World Kidney Day: Know the importance of kidneys to overall health

World Kidney Day is a worldwide campaign that is observed every year on the second Thursday of March to raise awareness of the importance of kidneys to our overall health, and to reduce the impact of kidney disease and related problems across the world

The theme for 2023 is "Kidney Health for All – Preparing for the unexpected, supporting the vulnerable". Photo:

World Kidney Day is a worldwide health awareness campaign that is observed every year on the second Thursday of March. It is aimed at raising awareness of the importance of our kidneys to our overall health, and to reduce the impact of kidney disease and related problems across the world.

This campaign creates awareness about preventive behaviors, awareness about risk factors, and awareness about how to live with a kidney disease.

World Kidney Day started in 2006, and the campaign highlights a particular theme every year.

The theme for 2023 is “Kidney Health for All – Preparing for the unexpected, supporting the vulnerable”, according to worldkidneyday website.


This year’s campaign will focus on raising awareness about disastrous events and their impact on people living with kidney disease whose access to diagnostic services, treatment, and care is affected.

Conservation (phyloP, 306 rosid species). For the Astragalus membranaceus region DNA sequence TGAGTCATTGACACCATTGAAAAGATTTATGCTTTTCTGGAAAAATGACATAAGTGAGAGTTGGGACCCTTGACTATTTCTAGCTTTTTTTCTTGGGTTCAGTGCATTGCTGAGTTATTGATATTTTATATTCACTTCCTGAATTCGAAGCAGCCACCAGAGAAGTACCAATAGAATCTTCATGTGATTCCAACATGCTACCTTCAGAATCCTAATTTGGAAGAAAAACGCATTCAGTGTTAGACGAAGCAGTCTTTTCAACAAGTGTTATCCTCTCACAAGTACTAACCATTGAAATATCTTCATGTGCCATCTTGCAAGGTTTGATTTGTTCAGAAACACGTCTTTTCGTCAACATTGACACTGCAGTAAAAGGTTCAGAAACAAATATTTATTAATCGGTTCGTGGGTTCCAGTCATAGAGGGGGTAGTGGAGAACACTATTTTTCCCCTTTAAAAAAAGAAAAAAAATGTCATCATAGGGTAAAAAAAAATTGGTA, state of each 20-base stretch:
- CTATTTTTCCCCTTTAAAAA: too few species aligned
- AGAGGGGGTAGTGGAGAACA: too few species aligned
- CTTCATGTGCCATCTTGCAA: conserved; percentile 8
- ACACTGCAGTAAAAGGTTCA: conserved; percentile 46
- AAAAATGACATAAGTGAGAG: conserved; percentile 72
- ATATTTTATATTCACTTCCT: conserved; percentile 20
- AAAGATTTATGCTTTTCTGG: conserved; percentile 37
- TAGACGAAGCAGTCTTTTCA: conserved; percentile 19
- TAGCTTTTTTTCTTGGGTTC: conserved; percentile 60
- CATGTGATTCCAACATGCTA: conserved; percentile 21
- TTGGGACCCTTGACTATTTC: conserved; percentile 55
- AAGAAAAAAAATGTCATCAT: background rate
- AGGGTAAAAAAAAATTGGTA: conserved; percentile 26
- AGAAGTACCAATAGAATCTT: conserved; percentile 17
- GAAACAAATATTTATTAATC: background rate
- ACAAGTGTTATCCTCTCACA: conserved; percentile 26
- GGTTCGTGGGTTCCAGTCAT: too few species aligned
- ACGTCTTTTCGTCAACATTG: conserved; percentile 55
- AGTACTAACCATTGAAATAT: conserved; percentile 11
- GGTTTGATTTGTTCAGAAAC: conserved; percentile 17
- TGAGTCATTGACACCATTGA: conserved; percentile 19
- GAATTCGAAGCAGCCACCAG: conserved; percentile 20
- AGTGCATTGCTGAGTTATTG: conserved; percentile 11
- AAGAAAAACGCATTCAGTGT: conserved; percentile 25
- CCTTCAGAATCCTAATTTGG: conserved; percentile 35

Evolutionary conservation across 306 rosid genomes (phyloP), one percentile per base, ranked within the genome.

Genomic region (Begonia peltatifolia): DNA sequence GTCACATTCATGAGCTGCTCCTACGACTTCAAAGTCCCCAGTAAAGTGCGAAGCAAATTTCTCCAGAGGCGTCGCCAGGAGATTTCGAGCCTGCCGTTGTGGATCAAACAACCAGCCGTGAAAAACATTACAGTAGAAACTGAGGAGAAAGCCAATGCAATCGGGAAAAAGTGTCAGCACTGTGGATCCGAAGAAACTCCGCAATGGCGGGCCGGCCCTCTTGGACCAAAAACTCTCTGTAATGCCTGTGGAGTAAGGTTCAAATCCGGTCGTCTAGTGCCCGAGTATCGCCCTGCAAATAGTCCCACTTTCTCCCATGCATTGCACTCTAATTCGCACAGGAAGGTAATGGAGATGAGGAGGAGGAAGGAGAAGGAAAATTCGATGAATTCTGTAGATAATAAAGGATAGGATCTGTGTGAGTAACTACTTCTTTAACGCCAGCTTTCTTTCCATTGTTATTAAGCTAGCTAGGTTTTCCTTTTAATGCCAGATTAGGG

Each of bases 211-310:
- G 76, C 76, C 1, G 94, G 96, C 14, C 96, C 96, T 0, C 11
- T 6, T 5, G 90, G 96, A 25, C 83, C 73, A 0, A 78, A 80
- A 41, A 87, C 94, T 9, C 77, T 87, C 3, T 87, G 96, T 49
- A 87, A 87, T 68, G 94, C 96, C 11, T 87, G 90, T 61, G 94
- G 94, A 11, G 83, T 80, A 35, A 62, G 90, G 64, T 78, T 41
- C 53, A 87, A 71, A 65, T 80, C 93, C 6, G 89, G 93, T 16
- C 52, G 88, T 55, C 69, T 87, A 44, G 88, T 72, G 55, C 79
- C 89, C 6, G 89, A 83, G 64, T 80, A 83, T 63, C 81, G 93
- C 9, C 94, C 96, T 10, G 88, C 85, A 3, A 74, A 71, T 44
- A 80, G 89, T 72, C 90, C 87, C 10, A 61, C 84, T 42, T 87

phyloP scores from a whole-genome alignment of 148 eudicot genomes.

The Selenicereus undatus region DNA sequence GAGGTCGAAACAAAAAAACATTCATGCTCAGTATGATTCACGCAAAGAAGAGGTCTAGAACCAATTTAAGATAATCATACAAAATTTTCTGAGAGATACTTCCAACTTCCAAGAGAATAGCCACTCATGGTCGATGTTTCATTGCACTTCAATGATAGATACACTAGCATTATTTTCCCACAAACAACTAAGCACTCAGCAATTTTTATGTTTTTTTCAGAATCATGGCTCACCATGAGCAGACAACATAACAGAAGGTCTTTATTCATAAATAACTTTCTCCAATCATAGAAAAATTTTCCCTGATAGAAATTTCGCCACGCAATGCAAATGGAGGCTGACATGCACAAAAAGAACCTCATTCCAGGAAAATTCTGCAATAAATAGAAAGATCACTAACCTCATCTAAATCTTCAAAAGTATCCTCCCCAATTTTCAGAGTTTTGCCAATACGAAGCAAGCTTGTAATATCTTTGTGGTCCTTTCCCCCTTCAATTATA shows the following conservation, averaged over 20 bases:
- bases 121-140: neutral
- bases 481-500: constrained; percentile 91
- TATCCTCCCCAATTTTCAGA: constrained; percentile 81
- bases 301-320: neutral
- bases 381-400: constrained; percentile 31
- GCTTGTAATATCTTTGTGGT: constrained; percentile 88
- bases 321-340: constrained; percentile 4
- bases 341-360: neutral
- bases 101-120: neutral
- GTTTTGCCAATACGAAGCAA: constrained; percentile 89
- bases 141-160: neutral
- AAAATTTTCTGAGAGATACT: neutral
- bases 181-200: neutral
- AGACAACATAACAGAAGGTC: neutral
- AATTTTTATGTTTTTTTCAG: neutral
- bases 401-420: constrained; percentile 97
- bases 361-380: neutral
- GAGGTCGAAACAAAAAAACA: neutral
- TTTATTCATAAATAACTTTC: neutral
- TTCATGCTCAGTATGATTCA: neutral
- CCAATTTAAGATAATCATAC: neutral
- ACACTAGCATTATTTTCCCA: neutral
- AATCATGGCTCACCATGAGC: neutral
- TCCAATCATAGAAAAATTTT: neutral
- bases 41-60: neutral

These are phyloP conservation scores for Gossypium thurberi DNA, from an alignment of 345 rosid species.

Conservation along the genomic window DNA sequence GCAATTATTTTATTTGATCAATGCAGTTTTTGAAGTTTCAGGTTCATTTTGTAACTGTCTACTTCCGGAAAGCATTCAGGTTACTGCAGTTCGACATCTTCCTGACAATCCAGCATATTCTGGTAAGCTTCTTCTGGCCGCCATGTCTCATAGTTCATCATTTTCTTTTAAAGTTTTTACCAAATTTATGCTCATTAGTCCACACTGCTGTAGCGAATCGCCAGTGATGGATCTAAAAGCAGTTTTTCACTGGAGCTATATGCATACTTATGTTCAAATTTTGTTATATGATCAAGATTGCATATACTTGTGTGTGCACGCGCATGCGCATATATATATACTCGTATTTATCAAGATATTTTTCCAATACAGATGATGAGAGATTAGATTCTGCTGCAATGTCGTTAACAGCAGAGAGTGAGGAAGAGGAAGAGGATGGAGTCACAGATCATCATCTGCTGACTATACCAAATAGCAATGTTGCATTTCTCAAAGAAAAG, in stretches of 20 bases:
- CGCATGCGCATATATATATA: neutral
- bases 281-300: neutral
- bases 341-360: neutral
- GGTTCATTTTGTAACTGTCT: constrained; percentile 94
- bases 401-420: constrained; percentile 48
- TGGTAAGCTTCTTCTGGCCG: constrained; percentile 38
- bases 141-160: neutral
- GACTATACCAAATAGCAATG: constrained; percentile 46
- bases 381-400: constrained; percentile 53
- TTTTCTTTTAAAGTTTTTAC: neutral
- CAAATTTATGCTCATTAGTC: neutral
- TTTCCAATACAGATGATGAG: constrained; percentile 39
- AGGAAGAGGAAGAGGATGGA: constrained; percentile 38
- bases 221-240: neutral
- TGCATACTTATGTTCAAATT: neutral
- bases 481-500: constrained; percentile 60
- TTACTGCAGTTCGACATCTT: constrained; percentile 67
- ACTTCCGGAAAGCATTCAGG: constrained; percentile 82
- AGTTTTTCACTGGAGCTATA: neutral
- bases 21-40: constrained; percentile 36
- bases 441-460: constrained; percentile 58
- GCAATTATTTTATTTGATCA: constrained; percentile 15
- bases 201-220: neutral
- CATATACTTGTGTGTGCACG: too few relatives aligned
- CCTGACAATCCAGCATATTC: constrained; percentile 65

Know your kidneys

The kidneys are complicated and amazing organs, like most of the organs in our body, that do many essential tasks to keep us healthy. Their main job is to remove toxins and excess water from our blood. They also help to control our blood pressure, to produce red blood cells, and to keep our bones healthy.

Also read: Kidney Cancer: One among top 10 prevalent cancers

Each kidney is roughly the size of our fist, and are located beneath the rib cage.

Our kidneys control blood stream levels of many minerals and molecules including sodium and potassium, and help to control blood acidity. They carefully control the salt and water in our body so that our blood pressure remains the same.

Chronic Kidney Disease (CKD)

Chronic Kidney Disease (CKD) is a progressive loss in the function of the kidneys over a period of time. Each kidney has about a million tiny filters called nephrons. If the nephrons are damaged, they stop working. The healthy nephrons can take on the extra work for some time. But if the damage continues, more and more nephrons shut down, leading to a stage where the nephrons that are left cannot filter our blood well enough to keep us healthy.

When kidney function falls below a certain point, it is called kidney failure. Kidney failure affects our whole body, and can make us feel very ill. If kidney failure is not treated, it can be life-threatening.

Facts to remember about CKD

Early chronic kidney disease has no signs or symptoms, and CKD usually does not go away. It can be treated. The earlier we discover it, the better our chances of receiving effective treatment.

Blood and urine tests are used to check for kidney disease. Kidney disease can progress to kidney failure.